“So we really tried to stay with the spirit of Stevenson, using Utterson as the detective, and that fed into some other things. People say ‘I know the story’; well, they know a lot of stories. They know James Bond’s going to win. It’s always the ‘how’ - how are you going to get there? If the themes that you can withdraw from something still excite you, then it’s worth hearing it again. So hopefully we have done something that is entertaining. And what seems to be sometimes so obvious is to look at the original source material and there are things that people are missing. You hear this about Frankenstein! There are wonderful things in the Kenneth Branagh Frankenstein - and then there’s wonderful things that are still missing. I’m finding that out: we’re researching now a project now - I don’t want to get into too much detail - a project about Captain Nemo. And there are marvellous things in Jules Verne! Great as the Disney 20,000 Leagues Under the Sea is, and there are wonderful things in the Harryhausen Mysterious Island - but they’re miles away from who Nemo really is."

Apart from anything else, he’s Indian.
"Absolutely, which is a fascinating thing. I’ve just discovered that there is a French television version from the 1970s with Omar Shariff, very hard to find. But anyway it’s one of many projects that we’re very far from, we’re not anywhere near production. But I am definitely staying in fantasy. Two out of the three projects that we’re talking about tend to be fantasy/horror orientated. Not so much science fiction, I don’t know why, but they tend to be towards horror or fantasy. Maybe I find more leeway there to talk about people and find stories that I like. You tend to do things that you liked as a kid. You tend to come around to that.

“The reality is, I think, and this is kind of self-conscious in some ways too, is that I’m really in love with the Hammer pictures. And that I think was a very, very obvious conscious influence. Hammer, because of their budgets, are very compact. They’re very rich and they’re dense in their design. The Universal pictures had height! I think the screen was squarer. From Frankenstein to even the lesser-budgeted ones, they had height to the sets. Whereas what you get in the Hammers - or the Corman Poe pictures maybe - is you get a bit of density. That art direction - maybe those were heavy influences."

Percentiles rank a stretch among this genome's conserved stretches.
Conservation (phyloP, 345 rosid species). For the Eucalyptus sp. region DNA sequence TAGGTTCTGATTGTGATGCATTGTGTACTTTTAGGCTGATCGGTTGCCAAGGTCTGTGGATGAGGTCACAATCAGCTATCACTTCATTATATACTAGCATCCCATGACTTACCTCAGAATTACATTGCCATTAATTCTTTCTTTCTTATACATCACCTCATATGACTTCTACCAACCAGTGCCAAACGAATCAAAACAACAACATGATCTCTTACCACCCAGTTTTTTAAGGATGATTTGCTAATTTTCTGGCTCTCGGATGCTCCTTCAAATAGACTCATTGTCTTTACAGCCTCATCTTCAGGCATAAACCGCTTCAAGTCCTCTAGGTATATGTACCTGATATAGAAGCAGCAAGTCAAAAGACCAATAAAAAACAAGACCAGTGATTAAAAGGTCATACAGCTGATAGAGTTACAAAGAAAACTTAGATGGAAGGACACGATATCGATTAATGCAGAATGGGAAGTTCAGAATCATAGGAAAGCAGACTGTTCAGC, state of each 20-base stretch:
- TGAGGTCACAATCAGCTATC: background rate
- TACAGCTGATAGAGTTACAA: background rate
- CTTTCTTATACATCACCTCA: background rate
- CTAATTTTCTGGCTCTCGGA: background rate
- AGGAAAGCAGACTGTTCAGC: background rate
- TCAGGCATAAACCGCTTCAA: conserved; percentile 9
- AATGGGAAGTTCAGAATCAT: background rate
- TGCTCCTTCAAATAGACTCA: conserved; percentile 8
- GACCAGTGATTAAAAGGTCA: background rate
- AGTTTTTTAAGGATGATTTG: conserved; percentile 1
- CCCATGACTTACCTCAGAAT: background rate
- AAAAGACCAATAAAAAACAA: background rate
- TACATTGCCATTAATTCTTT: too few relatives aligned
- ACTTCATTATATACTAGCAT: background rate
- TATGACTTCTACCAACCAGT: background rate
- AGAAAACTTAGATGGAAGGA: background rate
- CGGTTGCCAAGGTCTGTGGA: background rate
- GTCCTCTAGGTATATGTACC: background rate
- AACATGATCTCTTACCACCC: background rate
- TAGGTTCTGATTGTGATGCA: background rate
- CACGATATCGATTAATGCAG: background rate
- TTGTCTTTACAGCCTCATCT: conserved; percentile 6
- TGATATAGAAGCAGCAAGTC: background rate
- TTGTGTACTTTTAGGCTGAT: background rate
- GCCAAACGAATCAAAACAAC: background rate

Given that your background was theatre, how did you assemble film-making people?
"For me, the eye has always been on movies, from the beginning of time that I can remember. I fell in love with movies, I wanted to make movies. I’m old enough just to remember having super-8 film, playing with animation and stop-motion as a teenager. like a lot of people I knew that I wanted to do that, even from childhood when I was playing and my first acting classes that I had when I was a kid. But the theatre was accessible. You could walk in the door, in the town that you lived in - here in Baltimore for instance. You could get involved and then, my God, you’ve got everything. You just go crazy.

“So very early I was acting, very early I was into design, very early into directing. But all along it was ‘but I want to be making films.’ And there have been some false starts over the years: projects that I think are still good scripts that I tried to raise money for. It’s difficult, just incredibly difficult to raise private money when you haven’t done anything. You have some good theatre credits behind you but people look at you and they somehow can’t make the imaginative leap. It takes a little bit of time. So in some ways the film-maker in me was always there. It’s just that I also love the theatre. It was easier and cheaper to get into. By the time I got round to producing my own plays it was certainly a lot less expensive than producing anything on any kind of film. So it took me a little while and there were a couple of false starts along the way."

Where did you find the investment for Jekyll and Hyde?
"It’s still what I’m doing in some ways, although I am talking now, pitching some much larger budgeted scripts - as a matter of fact just a couple of days ago - to producers who are attached to larger, familiar Hollywood companies. I had some meetings in New York. So it has slowly cracked the door open, to be able to talk to some people. But basically I just went to rich people, I kept knocking on doors until somebody sat down long enough to say, ‘I think you’ve got something and I’ll take a risk with you. I’ll get involved.’ In some ways, maybe compared to some other film-makers, we were a little luckier there because it really didn’t take so long.

“We had the original Jekyll and Hyde investor pull out a month before shooting began. And this was devastating because when you’re working on such a tight budget, we planned it, like my theatre background, I just planned everything. The company had a little bit of money and the first stuff that was shot was the stuff in the Carew house. I had a little bit of money and I said: ‘If we delay we’re going to lose the momentum. We’re going to lose the actors that we’ve put together here at this stage, and we’ve booked the locations.’ We shot some of it in a museum and I said, ‘We’re going to lose this.’